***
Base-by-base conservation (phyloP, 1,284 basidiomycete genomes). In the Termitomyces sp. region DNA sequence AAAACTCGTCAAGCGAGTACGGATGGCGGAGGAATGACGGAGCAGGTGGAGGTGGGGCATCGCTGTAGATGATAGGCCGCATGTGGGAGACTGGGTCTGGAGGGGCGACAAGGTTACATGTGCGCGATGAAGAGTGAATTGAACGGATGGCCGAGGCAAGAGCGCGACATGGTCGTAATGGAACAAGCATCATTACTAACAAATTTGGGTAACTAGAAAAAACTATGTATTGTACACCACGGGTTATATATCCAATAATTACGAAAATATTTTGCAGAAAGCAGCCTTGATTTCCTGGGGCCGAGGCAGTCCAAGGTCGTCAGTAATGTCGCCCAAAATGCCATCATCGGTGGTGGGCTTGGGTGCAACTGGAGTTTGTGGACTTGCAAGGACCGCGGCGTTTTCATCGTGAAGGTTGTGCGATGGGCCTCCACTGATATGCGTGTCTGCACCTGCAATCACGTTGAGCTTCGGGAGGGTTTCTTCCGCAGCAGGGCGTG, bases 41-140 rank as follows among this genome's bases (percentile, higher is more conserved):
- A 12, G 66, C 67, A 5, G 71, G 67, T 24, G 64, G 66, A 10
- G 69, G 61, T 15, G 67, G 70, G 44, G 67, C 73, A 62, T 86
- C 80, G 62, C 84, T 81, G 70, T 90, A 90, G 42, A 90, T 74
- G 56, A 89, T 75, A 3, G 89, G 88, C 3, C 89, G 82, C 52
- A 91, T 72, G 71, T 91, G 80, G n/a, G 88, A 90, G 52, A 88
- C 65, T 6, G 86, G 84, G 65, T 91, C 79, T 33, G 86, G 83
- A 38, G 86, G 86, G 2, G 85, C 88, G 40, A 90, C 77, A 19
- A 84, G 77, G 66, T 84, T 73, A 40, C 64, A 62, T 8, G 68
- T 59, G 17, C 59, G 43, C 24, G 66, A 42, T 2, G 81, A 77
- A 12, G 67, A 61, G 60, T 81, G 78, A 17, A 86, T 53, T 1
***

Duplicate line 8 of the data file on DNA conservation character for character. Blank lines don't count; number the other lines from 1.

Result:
- A 38, G 86, G 86, G 2, G 85, C 88, G 40, A 90, C 77, A 19